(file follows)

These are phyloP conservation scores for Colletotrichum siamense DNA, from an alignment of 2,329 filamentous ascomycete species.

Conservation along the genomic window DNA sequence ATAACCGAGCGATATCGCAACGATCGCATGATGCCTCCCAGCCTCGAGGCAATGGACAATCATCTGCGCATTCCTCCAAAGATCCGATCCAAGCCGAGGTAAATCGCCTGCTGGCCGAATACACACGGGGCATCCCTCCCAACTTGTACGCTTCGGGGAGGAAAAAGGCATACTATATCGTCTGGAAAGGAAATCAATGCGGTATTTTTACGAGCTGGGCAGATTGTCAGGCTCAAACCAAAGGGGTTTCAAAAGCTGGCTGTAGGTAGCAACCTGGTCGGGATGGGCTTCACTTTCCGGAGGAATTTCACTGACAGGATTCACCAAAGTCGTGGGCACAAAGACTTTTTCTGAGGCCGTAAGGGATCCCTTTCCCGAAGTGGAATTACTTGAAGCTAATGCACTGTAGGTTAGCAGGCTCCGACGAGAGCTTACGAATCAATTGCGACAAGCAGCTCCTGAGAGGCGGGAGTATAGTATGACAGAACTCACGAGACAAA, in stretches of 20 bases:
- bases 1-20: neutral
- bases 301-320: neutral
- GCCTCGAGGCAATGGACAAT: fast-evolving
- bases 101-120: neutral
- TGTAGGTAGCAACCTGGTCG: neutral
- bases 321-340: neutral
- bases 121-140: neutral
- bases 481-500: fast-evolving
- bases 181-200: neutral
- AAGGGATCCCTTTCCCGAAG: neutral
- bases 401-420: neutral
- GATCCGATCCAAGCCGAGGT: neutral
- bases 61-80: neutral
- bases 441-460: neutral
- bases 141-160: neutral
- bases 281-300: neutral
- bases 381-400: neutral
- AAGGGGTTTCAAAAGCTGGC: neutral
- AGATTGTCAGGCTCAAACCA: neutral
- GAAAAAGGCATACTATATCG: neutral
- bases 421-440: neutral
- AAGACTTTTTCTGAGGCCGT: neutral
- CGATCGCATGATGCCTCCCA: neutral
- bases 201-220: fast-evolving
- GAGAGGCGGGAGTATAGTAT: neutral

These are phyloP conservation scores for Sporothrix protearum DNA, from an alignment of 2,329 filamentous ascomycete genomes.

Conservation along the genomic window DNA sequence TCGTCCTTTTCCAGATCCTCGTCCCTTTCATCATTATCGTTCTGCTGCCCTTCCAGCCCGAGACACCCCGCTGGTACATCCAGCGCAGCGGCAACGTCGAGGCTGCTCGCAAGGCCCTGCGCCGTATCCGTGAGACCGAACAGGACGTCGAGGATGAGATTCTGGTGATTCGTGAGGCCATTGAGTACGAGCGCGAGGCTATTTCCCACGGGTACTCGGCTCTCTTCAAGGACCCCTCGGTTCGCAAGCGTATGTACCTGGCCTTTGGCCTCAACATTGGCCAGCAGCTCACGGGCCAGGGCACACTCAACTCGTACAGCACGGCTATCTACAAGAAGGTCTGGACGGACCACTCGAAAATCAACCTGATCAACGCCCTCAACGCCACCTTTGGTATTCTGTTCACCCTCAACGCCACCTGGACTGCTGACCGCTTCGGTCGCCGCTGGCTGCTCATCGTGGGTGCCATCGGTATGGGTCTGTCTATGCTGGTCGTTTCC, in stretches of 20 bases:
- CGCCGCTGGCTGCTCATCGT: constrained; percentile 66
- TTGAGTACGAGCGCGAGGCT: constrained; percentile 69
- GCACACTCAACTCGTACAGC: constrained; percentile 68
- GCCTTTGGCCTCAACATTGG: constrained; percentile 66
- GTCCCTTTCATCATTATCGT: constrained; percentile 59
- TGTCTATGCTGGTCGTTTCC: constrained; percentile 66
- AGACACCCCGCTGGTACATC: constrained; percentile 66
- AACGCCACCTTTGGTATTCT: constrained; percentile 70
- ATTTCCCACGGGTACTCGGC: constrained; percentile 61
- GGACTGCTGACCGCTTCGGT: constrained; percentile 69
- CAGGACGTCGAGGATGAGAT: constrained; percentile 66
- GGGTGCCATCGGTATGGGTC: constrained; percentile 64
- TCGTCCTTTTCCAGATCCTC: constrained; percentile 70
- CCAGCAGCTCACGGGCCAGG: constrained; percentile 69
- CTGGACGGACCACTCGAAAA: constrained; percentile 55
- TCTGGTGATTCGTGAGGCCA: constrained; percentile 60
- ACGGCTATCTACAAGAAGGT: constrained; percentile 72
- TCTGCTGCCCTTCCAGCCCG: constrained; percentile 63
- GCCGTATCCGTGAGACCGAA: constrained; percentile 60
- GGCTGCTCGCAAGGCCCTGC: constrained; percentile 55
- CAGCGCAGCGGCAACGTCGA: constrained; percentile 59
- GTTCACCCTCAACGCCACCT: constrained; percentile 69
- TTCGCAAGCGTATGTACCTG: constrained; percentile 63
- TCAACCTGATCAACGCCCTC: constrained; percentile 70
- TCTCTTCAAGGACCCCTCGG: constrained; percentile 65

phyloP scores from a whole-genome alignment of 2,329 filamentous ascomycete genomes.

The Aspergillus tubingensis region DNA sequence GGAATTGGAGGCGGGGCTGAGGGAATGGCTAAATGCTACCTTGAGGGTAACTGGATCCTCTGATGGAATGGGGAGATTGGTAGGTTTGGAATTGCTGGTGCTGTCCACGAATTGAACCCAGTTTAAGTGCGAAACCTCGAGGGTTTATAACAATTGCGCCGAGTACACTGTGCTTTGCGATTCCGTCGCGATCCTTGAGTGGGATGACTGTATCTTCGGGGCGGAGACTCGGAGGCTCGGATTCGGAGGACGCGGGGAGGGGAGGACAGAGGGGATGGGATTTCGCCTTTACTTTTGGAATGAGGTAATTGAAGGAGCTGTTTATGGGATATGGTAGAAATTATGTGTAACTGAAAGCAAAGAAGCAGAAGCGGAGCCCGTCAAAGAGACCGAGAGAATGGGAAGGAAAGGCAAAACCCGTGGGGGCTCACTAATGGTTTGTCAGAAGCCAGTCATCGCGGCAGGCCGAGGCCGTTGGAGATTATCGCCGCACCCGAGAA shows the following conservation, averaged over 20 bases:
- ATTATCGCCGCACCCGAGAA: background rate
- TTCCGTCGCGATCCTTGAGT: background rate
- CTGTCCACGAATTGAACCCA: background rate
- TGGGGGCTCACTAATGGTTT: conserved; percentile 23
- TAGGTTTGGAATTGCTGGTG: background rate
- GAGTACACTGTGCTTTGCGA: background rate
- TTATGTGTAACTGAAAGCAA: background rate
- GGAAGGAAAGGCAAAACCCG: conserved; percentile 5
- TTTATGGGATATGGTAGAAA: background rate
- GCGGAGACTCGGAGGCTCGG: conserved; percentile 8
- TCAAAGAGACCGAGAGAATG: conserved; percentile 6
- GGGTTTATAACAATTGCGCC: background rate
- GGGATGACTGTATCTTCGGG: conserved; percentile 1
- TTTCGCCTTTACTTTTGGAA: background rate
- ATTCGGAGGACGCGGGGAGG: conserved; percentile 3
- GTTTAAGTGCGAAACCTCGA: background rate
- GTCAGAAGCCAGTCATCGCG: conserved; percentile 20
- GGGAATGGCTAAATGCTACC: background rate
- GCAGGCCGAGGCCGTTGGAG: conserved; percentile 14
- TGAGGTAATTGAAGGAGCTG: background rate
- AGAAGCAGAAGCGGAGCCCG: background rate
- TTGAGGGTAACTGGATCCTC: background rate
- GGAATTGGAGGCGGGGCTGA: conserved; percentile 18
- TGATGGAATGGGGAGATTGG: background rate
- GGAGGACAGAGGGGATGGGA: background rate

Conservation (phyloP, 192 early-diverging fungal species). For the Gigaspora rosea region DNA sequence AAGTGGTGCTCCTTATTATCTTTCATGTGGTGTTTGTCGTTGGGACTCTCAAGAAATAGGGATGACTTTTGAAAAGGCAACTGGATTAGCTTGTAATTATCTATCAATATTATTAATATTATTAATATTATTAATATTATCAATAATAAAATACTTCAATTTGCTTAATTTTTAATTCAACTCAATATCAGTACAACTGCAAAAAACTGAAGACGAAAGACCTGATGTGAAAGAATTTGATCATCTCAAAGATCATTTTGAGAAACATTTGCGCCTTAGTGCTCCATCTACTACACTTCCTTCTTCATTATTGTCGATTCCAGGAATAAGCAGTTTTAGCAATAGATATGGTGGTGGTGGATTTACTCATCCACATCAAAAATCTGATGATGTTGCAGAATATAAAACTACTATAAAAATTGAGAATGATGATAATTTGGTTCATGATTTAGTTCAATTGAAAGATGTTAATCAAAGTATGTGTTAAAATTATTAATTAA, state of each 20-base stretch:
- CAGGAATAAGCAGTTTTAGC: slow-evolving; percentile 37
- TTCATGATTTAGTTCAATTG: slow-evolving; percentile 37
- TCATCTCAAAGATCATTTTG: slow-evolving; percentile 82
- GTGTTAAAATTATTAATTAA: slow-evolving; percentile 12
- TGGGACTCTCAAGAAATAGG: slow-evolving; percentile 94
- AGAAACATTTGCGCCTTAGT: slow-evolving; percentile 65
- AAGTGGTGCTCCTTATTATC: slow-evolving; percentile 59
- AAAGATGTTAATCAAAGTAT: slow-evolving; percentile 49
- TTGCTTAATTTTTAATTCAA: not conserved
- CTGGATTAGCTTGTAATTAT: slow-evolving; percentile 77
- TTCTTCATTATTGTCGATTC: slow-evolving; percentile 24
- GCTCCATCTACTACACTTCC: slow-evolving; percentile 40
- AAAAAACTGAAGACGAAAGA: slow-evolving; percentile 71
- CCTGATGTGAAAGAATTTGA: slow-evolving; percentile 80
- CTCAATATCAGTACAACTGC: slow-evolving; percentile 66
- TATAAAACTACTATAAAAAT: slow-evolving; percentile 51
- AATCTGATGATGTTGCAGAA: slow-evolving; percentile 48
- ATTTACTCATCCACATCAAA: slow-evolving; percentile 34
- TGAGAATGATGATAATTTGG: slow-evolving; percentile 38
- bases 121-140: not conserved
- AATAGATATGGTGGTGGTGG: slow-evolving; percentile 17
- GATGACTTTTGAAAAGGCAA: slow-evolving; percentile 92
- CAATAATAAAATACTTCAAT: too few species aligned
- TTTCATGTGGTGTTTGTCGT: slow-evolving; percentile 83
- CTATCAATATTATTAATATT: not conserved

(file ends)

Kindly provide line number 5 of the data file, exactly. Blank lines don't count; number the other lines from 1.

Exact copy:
- GCCTCGAGGCAATGGACAAT: fast-evolving